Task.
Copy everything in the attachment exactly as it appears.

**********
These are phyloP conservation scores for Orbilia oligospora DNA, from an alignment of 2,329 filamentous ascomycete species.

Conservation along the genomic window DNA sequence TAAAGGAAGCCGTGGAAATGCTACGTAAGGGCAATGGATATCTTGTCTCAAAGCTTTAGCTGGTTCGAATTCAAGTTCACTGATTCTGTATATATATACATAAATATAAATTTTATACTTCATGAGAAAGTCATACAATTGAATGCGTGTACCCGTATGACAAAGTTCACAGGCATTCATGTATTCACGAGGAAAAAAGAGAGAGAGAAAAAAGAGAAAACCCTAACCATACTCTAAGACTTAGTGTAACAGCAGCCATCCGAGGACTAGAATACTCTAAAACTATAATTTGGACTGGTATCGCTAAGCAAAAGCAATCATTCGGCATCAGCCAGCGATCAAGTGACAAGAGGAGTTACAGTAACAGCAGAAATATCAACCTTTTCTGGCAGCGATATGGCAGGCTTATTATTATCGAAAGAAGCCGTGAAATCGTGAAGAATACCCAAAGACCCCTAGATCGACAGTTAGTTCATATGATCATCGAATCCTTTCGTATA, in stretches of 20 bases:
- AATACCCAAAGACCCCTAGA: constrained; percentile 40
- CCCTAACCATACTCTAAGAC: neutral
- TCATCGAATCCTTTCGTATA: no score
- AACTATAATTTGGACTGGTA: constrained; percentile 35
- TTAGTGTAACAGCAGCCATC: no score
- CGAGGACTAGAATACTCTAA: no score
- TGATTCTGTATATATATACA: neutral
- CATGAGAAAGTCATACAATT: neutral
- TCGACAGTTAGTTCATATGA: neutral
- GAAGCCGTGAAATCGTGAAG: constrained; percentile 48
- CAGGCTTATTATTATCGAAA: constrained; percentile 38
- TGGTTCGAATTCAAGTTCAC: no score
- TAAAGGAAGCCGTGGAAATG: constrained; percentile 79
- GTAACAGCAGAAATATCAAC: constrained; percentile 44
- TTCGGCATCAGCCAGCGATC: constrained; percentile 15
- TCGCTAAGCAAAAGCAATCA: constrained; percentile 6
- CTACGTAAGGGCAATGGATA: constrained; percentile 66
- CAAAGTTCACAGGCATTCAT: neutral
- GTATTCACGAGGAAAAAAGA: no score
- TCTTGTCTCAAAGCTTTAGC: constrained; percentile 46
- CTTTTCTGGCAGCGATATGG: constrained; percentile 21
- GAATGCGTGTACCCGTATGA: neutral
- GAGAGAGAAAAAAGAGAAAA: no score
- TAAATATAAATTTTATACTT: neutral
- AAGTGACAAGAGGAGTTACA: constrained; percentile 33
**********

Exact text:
These are phyloP conservation scores for Orbilia oligospora DNA, from an alignment of 2,329 filamentous ascomycete species.

Conservation along the genomic window DNA sequence TAAAGGAAGCCGTGGAAATGCTACGTAAGGGCAATGGATATCTTGTCTCAAAGCTTTAGCTGGTTCGAATTCAAGTTCACTGATTCTGTATATATATACATAAATATAAATTTTATACTTCATGAGAAAGTCATACAATTGAATGCGTGTACCCGTATGACAAAGTTCACAGGCATTCATGTATTCACGAGGAAAAAAGAGAGAGAGAAAAAAGAGAAAACCCTAACCATACTCTAAGACTTAGTGTAACAGCAGCCATCCGAGGACTAGAATACTCTAAAACTATAATTTGGACTGGTATCGCTAAGCAAAAGCAATCATTCGGCATCAGCCAGCGATCAAGTGACAAGAGGAGTTACAGTAACAGCAGAAATATCAACCTTTTCTGGCAGCGATATGGCAGGCTTATTATTATCGAAAGAAGCCGTGAAATCGTGAAGAATACCCAAAGACCCCTAGATCGACAGTTAGTTCATATGATCATCGAATCCTTTCGTATA, in stretches of 20 bases:
- AATACCCAAAGACCCCTAGA: constrained; percentile 40
- CCCTAACCATACTCTAAGAC: neutral
- TCATCGAATCCTTTCGTATA: no score
- AACTATAATTTGGACTGGTA: constrained; percentile 35
- TTAGTGTAACAGCAGCCATC: no score
- CGAGGACTAGAATACTCTAA: no score
- TGATTCTGTATATATATACA: neutral
- CATGAGAAAGTCATACAATT: neutral
- TCGACAGTTAGTTCATATGA: neutral
- GAAGCCGTGAAATCGTGAAG: constrained; percentile 48
- CAGGCTTATTATTATCGAAA: constrained; percentile 38
- TGGTTCGAATTCAAGTTCAC: no score
- TAAAGGAAGCCGTGGAAATG: constrained; percentile 79
- GTAACAGCAGAAATATCAAC: constrained; percentile 44
- TTCGGCATCAGCCAGCGATC: constrained; percentile 15
- TCGCTAAGCAAAAGCAATCA: constrained; percentile 6
- CTACGTAAGGGCAATGGATA: constrained; percentile 66
- CAAAGTTCACAGGCATTCAT: neutral
- GTATTCACGAGGAAAAAAGA: no score
- TCTTGTCTCAAAGCTTTAGC: constrained; percentile 46
- CTTTTCTGGCAGCGATATGG: constrained; percentile 21
- GAATGCGTGTACCCGTATGA: neutral
- GAGAGAGAAAAAAGAGAAAA: no score
- TAAATATAAATTTTATACTT: neutral
- AAGTGACAAGAGGAGTTACA: constrained; percentile 33